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|Anne does not equal JA,
Written by Jenny Allan
(9/30/2005 7:46 p.m.)
in consequence of the missive, The truth from disagreeable or ridiculous characters, penned by Line
This is not obvious to me. Anne really doesn't want to go to the party. Here she has a convenient out to have a quiet night to herself without having to face Wentworth with a welcome distraction in the form of caring for the boy. All she has to do is say what the Musgroves want to hear. Charles wants to hear that it's a woman's place and Mary wants to have permission to leave because she suffers from "excessive feeling." (Yeah...for HERSELF). Anne says what she does in order to get rid of them, I think. I don't necessarily think that is entirely saintly, nor evidence of JA agreeing with the idea that nursing is solely the province of women, but rather specifically Anne is useful and practical and Charles and Mary are useless and impractical in a sick room.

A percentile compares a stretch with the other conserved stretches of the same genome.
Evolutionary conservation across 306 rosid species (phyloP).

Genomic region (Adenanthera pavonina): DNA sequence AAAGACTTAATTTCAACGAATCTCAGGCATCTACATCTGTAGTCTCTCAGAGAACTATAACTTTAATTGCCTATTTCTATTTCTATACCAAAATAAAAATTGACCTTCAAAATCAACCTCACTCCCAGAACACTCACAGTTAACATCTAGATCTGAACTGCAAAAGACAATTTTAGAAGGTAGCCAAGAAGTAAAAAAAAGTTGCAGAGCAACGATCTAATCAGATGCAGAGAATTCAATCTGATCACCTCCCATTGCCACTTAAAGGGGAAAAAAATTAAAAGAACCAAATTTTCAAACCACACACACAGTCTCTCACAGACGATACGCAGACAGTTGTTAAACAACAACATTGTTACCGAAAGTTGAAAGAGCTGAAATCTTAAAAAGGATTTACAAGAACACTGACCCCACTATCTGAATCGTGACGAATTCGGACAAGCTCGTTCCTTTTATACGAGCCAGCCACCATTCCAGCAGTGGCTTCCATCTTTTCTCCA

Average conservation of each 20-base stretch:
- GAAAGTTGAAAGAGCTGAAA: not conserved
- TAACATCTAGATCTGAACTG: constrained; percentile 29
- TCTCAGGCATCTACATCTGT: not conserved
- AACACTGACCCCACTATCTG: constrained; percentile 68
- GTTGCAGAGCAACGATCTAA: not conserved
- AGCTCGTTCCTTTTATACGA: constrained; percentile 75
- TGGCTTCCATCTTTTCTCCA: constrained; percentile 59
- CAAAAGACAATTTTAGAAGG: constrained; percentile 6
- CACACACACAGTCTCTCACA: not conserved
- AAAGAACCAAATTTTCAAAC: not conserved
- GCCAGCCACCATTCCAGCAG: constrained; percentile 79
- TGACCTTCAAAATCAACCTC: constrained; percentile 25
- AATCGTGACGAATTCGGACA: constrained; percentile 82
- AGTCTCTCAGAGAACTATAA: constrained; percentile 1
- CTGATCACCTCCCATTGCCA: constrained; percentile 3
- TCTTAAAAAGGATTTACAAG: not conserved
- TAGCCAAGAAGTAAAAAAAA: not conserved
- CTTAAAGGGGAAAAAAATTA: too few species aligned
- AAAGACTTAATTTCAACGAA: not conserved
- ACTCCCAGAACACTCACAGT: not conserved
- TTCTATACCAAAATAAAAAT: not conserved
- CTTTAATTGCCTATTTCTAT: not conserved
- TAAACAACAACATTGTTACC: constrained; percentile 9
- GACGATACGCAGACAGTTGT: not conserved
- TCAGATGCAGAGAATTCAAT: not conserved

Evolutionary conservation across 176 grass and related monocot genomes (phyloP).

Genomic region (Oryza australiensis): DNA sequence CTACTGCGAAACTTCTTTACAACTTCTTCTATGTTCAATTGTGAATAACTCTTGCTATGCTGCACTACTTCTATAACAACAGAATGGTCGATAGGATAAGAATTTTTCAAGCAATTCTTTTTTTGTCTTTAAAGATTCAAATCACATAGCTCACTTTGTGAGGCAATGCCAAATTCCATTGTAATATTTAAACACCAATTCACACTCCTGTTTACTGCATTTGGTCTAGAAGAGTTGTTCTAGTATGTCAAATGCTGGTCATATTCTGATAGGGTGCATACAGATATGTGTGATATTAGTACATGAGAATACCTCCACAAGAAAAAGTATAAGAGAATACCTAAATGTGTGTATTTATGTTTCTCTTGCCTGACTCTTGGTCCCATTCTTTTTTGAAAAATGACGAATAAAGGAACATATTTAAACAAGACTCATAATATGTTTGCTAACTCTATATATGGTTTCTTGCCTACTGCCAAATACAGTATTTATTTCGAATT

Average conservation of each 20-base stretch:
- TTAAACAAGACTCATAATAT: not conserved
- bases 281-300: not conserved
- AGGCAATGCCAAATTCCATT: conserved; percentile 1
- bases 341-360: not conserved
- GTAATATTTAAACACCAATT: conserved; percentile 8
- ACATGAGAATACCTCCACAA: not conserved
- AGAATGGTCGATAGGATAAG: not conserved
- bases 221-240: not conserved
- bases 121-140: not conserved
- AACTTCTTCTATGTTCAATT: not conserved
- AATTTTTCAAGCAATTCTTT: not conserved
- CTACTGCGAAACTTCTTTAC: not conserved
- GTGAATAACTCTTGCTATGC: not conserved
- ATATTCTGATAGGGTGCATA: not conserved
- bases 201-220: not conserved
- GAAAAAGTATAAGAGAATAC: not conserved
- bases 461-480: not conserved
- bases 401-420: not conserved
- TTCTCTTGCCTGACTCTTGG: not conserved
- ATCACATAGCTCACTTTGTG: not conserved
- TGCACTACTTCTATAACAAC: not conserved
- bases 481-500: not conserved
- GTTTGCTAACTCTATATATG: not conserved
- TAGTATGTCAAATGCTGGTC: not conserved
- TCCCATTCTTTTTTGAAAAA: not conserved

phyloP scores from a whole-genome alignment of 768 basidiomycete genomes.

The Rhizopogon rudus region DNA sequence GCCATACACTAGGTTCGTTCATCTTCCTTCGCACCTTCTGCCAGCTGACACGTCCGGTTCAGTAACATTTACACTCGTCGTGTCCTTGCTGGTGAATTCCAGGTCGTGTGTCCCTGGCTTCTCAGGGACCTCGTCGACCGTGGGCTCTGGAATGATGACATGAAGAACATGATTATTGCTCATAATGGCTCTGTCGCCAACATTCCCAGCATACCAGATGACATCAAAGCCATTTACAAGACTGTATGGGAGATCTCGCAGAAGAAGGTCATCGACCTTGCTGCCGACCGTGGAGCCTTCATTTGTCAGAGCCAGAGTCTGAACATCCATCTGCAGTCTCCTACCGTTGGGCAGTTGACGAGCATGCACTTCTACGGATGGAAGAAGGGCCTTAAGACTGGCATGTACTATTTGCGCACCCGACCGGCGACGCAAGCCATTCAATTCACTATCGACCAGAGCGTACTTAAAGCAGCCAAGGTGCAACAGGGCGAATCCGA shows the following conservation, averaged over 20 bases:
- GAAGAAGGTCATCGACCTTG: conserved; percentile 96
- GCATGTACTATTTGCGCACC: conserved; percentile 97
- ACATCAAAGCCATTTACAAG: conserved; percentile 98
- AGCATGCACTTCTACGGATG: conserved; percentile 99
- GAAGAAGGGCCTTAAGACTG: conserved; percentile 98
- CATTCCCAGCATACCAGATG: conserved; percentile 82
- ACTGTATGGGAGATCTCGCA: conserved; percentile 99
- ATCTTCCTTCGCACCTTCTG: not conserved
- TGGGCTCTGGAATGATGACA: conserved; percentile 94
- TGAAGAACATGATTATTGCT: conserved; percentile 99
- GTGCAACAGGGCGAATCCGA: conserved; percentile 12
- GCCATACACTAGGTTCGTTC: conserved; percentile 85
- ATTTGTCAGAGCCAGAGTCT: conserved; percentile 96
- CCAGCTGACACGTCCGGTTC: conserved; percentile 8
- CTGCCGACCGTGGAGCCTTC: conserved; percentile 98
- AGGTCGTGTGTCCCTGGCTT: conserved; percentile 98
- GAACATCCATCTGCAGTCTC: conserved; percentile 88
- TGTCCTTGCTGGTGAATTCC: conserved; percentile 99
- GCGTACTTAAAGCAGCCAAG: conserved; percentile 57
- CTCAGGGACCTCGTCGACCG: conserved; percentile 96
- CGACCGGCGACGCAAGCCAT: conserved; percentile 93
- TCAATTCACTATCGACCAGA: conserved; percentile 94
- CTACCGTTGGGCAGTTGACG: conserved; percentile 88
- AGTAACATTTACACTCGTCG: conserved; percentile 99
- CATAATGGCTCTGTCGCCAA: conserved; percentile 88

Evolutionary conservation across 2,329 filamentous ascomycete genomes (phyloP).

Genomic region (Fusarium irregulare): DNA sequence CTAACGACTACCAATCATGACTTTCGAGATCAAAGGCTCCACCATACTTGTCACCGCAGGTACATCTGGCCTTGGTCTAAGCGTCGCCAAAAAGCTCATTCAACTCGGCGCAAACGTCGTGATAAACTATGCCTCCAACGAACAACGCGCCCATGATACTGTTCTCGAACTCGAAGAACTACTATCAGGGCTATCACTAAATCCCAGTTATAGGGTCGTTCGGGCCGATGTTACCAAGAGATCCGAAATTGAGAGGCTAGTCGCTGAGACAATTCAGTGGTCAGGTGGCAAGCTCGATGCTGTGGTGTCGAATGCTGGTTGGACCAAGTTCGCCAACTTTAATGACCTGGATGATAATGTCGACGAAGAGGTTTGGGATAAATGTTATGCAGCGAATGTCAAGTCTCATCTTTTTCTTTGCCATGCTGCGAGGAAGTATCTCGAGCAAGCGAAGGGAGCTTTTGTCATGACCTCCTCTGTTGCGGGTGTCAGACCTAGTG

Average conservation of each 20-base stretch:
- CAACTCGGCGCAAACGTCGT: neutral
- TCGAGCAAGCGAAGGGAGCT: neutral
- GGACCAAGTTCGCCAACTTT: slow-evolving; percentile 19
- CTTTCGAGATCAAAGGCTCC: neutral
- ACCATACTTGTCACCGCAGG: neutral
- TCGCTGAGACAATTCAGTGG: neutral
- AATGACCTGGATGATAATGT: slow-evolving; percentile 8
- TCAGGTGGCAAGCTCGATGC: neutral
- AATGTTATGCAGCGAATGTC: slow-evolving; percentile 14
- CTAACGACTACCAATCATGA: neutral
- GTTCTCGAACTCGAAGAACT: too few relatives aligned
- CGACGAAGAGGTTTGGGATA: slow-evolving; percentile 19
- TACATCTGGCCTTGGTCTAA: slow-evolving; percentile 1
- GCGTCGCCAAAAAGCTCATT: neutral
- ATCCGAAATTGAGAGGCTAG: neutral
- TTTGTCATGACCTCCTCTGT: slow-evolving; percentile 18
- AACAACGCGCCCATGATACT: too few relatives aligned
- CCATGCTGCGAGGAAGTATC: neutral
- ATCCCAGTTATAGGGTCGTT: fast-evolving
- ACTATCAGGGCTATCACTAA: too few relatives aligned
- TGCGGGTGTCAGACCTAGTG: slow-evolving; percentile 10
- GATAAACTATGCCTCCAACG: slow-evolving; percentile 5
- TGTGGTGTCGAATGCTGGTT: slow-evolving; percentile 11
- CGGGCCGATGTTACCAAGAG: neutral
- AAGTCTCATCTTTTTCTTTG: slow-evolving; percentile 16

If it were really the case that JA bought into the drivel that it was not a man's place to be in the sickroom, why is Edmund who saves Tom's life in MP and not one of his sisters? The answer is that his sister's don't really care enough to interupt their holiday. They are just as useless and callous as the Musgroves.
Even if the men weren't doing the nursing themselves, they were still expected to be there. Think of Col. Brandon in S&S and Bingley in P&P. While they are not actually by the side of their beloved, they are waiting in the wings in case they are needed-- fetching doctors, family members and providing moral support to the women doing the work.
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